Yes, I am happy to received promotional communications from Mondaq
No, please do not send me promotional communications from Mondaq
Terms & Conditions (the Website) is owned and managed by Mondaq Ltd (Mondaq). Mondaq grants you a non-exclusive, revocable licence to access the Website and associated services, such as the Mondaq News Alerts (Services), subject to and in consideration of your compliance with the following terms and conditions of use (Terms). Your use of the Website and/or Services constitutes your agreement to the Terms. Mondaq may terminate your use of the Website and Services if you are in breach of these Terms or if Mondaq decides to terminate the licence granted hereunder for any reason whatsoever.

Use of

To Use you must be: eighteen (18) years old or over; legally capable of entering into binding contracts; and not in any way prohibited by the applicable law to enter into these Terms in the jurisdiction which you are currently located.

You may use the Website as an unregistered user, however, you are required to register as a user if you wish to read the full text of the Content or to receive the Services.

You may not modify, publish, transmit, transfer or sell, reproduce, create derivative works from, distribute, perform, link, display, or in any way exploit any of the Content, in whole or in part, except as expressly permitted in these Terms or with the prior written consent of Mondaq. You may not use electronic or other means to extract details or information from the Content. Nor shall you extract information about users or Contributors in order to offer them any services or products.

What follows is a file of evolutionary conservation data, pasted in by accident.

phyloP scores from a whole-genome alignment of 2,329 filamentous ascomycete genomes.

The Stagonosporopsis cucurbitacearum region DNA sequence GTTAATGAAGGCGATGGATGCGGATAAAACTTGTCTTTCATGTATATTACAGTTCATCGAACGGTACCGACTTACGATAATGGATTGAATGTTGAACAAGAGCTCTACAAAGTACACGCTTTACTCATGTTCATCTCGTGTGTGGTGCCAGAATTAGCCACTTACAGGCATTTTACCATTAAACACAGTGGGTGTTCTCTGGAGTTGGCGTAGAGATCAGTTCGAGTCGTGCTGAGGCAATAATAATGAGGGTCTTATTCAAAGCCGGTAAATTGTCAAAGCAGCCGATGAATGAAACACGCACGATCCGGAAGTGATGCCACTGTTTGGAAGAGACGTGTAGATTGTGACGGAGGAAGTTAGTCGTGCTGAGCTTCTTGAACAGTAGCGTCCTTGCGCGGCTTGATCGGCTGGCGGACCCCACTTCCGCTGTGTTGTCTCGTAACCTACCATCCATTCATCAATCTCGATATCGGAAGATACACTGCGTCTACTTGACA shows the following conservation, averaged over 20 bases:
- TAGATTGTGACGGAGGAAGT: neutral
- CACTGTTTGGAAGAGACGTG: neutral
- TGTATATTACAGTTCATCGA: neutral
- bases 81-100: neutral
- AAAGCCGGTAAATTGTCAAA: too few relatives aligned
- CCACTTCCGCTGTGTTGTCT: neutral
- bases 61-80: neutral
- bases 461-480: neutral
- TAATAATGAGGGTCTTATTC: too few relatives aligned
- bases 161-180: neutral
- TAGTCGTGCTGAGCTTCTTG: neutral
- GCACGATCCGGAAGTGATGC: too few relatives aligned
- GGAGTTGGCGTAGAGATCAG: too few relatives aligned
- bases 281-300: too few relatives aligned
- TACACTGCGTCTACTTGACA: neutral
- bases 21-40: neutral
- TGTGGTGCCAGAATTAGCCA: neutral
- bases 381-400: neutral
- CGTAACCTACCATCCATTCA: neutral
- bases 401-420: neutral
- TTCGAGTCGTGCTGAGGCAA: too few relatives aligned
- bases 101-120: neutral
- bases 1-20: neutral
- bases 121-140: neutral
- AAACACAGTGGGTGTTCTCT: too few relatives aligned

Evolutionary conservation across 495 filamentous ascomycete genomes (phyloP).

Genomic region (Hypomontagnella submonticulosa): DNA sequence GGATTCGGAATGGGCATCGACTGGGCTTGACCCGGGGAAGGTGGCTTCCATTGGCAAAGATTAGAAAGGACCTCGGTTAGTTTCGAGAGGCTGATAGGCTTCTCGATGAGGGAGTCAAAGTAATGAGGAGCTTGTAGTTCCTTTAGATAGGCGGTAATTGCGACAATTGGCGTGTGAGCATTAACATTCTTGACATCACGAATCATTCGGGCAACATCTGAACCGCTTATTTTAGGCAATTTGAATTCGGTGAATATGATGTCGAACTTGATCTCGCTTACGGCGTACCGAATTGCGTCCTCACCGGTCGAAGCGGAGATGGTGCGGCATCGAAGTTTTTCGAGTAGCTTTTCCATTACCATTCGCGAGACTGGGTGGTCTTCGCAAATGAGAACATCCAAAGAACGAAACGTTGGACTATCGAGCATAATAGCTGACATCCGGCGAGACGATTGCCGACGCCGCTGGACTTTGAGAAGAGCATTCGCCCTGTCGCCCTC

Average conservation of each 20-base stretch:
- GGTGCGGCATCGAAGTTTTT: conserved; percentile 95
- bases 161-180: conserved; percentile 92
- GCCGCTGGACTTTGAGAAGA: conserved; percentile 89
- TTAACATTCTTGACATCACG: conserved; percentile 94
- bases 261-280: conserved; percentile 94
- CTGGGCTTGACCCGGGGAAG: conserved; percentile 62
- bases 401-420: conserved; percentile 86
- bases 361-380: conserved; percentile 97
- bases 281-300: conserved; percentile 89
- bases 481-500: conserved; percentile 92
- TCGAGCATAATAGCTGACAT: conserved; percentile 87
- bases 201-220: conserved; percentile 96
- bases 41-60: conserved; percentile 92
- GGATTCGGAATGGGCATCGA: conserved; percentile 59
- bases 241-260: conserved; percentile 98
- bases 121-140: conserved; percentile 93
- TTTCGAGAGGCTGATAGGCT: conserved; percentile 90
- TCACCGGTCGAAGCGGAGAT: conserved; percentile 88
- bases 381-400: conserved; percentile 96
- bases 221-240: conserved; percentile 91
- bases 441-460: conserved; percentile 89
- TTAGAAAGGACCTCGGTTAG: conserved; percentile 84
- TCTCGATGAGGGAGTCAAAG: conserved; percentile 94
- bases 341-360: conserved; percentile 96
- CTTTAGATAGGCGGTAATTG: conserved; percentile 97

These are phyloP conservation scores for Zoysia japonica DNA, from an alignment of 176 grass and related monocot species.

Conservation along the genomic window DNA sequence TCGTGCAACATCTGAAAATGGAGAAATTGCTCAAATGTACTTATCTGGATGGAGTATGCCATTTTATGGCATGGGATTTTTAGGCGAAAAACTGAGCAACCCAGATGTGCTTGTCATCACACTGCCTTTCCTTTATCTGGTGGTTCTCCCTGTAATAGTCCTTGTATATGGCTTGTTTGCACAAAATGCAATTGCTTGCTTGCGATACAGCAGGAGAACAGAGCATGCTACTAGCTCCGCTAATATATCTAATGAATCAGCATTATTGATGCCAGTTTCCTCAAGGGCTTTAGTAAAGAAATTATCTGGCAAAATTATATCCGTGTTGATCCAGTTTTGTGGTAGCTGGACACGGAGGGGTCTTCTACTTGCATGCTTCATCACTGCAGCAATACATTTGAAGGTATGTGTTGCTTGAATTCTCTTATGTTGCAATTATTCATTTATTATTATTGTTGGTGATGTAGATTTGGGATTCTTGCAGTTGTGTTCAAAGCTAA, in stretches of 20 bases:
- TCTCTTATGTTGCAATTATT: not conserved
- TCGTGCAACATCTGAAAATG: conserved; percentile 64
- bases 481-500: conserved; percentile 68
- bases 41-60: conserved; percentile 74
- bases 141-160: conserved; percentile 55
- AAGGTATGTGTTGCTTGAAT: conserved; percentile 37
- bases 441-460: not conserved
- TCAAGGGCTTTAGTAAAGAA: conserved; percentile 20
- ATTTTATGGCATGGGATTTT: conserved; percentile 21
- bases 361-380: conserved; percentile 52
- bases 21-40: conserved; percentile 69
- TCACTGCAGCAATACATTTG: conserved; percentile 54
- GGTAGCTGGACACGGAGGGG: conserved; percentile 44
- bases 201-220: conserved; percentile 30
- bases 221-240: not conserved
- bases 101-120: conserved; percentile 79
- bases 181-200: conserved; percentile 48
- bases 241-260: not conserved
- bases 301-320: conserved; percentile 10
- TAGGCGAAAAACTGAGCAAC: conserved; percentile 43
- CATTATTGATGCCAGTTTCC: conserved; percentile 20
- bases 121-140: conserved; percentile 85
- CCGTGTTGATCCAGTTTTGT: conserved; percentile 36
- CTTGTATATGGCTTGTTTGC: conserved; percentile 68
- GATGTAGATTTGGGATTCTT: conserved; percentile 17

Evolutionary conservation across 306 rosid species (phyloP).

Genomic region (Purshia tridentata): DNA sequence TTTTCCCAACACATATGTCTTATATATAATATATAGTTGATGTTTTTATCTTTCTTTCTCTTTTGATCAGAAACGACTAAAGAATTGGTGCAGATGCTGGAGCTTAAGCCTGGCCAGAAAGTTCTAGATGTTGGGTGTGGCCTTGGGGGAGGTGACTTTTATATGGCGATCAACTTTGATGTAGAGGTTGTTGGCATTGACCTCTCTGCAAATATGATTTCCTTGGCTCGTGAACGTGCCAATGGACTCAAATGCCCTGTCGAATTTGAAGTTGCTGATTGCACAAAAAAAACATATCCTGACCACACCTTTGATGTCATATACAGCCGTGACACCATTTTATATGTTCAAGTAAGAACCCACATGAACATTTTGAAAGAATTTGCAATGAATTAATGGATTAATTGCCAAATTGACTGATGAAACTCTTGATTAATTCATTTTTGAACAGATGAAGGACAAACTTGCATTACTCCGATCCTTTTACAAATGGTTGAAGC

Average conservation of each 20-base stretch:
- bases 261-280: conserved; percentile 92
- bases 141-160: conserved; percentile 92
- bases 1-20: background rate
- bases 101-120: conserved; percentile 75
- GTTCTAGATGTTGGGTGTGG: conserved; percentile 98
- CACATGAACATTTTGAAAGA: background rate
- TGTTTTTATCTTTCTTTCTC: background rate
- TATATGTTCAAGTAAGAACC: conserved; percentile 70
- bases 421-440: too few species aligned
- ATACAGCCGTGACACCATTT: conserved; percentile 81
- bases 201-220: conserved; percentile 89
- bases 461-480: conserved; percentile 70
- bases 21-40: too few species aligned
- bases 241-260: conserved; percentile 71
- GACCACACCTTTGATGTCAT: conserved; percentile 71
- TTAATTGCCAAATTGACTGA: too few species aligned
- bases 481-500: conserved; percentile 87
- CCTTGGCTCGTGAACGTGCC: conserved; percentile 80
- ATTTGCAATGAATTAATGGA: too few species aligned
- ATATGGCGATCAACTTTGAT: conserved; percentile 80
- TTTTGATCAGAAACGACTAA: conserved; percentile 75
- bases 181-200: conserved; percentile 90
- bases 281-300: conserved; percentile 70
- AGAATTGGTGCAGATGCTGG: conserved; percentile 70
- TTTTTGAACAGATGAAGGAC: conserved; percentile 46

In your use of the Website and/or Services you shall: comply with all applicable laws, regulations, directives and legislations which apply to your Use of the Website and/or Services in whatever country you are physically located including without limitation any and all consumer law, export control laws and regulations; provide to us true, correct and accurate information and promptly inform us in the event that any information that you have provided to us changes or becomes inaccurate; notify Mondaq immediately of any circumstances where you have reason to believe that any Intellectual Property Rights or any other rights of any third party may have been infringed; co-operate with reasonable security or other checks or requests for information made by Mondaq from time to time; and at all times be fully liable for the breach of any of these Terms by a third party using your login details to access the Website and/or Services